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Thursday, October 11, 2007

Talk About Being Hard up for Heroes!

If this isn't a sign of the neo-Soviet apocalypse then we don't know what is: Vladimir Putin casts about for a hero to pin a medal on, and the best he can come up with is . . . wait for it . . . a sheep saver! The Moscow Times reports:

President Vladimir Putin on Tuesday bestowed the country's highest honor on a shepherd who saved 500 sheep from armed marauders and wildfires. Babu-Dorzho Mikhailov became the first shepherd ever to receive the Hero of Russia medal, which Putin presented to him in the Kremlin's ornate Yekaterininsky Hall, outshining dozens of artists, doctors and scientists who received lesser state honors. Mikhailov thanked Putin for the award and his attention to agriculture workers. "I am happy," the 54-year-old Siberian told reporters after the ceremony. Apparently tongue-tied in front of television cameras, the modest, quiet Mikhailov let an Agriculture Ministry official do the talking. In October, Mikhailov saved 500 sheep -- worth 4 million rubles ($160,000) -- by fending off an armed attack by thieves trying to steal them for mutton, said Feliks Pavlusenko, an aide to Agriculture Minister Alexei Gordeyev. In April, the shepherd rescued his flock from a fire that scorched the steppes in the Chita region, Pavlusenko said. Mikhailov rounded up the sheep, "sat on a tractor and plowed soil around so that the blaze wouldn't spread," Pavlusenko said, adding that the "combination of the two heroic deeds" led to the award. "Among shepherds, he is the first" to receive the Hero of Russia, said Pavlusenko, adding that Mikhailov had worked as a herder for 32 years. While Mikhailov is the only shepherd to receive the award, he is not the only one to be recognized in recent years for his service to the county. In 2002, Putin presented Georgian shepherd Levan Telidze with the medal of courage for warning Russian border guards about the plans of an armed gang to cross the border into Chechnya. Georgian special services, however, doubted that he had passed any information to Russian border guards and questioned the very fact of the shepherd's existence. Izvestia said at the time that Telidze was under protection of the Federal Security Service and that he would likely be given a new identity and a home in Russia.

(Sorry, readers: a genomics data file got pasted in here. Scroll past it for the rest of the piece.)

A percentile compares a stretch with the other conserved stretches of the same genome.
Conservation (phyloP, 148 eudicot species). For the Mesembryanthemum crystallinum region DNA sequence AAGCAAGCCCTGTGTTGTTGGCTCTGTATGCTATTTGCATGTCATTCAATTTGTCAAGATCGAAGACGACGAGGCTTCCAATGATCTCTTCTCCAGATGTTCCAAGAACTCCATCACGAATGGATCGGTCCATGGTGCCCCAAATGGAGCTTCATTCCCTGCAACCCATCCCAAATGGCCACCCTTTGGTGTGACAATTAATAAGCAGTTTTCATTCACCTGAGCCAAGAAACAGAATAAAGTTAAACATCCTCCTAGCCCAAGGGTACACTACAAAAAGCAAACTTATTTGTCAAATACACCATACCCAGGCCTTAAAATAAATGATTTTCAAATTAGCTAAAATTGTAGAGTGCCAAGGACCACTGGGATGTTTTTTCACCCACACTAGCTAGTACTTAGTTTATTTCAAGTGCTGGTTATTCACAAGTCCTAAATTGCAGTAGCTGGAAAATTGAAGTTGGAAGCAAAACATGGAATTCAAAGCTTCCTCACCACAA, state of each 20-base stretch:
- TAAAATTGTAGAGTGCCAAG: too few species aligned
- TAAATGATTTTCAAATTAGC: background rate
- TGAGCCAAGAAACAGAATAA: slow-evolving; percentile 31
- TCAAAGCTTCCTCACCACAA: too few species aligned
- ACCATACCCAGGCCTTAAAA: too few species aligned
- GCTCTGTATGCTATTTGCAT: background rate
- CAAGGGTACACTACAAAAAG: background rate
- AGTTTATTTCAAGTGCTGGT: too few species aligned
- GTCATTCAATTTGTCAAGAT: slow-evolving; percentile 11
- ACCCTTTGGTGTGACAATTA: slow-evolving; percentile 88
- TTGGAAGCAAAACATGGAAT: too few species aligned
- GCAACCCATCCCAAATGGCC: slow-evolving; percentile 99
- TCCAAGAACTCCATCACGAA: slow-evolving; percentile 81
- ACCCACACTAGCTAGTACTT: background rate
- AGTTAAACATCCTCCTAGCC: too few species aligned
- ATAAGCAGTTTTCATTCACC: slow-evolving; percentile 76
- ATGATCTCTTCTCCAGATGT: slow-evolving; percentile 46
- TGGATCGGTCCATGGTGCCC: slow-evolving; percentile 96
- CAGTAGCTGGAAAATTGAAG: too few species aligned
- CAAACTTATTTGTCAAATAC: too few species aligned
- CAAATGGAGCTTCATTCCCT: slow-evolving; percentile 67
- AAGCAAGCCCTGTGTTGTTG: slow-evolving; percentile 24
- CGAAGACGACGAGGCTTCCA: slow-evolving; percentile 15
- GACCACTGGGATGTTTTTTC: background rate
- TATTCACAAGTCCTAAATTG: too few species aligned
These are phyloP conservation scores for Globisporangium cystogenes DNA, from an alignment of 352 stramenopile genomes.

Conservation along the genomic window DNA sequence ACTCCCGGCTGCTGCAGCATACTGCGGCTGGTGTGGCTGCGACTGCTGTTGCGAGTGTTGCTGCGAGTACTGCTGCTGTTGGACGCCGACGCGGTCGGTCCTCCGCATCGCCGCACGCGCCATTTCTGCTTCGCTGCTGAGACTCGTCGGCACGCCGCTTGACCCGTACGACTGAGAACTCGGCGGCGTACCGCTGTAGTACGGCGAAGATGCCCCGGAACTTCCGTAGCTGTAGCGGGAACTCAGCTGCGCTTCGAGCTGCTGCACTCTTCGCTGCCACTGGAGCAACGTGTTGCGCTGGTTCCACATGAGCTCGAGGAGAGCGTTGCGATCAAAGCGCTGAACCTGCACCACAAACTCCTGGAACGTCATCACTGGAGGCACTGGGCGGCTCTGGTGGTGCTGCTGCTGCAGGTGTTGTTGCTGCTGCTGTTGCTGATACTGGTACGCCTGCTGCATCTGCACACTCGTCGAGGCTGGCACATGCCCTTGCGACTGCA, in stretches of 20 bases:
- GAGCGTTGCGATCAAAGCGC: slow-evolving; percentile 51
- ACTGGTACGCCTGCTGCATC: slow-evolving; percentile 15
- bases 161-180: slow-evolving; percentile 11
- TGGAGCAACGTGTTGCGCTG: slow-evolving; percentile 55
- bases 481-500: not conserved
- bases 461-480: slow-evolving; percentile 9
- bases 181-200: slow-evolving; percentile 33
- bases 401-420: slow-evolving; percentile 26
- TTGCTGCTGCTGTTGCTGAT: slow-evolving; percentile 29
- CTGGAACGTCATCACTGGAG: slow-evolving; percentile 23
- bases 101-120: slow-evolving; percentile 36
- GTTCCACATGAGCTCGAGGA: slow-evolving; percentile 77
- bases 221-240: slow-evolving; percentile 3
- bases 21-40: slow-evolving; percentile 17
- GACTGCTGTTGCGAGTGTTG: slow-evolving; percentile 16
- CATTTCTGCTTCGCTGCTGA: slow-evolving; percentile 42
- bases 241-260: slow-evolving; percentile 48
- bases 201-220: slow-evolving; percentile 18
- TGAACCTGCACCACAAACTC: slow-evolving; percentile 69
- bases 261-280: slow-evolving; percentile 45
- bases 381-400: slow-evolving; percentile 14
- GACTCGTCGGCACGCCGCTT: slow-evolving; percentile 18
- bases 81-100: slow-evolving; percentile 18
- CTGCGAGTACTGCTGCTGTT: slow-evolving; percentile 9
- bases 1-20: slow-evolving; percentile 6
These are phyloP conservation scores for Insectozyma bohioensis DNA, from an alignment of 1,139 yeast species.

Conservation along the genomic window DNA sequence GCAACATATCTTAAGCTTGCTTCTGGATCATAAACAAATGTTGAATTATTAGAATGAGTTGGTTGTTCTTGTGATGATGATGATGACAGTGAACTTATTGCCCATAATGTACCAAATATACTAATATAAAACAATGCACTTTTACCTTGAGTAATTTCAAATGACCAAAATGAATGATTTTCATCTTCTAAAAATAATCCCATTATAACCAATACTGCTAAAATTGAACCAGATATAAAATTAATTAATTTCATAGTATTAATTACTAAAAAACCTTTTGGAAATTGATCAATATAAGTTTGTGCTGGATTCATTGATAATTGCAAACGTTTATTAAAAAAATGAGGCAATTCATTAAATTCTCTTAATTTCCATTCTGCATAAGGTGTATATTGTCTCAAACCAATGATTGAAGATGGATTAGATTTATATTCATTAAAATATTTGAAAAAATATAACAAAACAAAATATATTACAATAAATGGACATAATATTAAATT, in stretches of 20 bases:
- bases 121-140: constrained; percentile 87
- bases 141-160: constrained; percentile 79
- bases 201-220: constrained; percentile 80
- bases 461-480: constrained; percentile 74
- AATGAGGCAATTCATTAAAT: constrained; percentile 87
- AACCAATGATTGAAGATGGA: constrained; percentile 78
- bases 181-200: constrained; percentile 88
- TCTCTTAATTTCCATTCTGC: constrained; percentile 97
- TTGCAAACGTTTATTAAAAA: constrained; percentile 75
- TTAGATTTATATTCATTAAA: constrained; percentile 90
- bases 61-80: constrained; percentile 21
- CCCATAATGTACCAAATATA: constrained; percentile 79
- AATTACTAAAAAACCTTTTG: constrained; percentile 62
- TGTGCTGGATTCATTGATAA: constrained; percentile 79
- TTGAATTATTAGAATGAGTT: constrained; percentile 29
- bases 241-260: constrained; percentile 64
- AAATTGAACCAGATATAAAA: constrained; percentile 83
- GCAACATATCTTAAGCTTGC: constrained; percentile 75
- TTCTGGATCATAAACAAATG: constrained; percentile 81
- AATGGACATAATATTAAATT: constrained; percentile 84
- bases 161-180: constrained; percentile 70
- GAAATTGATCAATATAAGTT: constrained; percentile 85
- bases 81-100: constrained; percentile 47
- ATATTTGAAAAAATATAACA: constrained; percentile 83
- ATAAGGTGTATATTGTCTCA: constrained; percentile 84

Pathetic. Breath-takingly, mind-bogglingly pathetic. Russia, in a nutshell.

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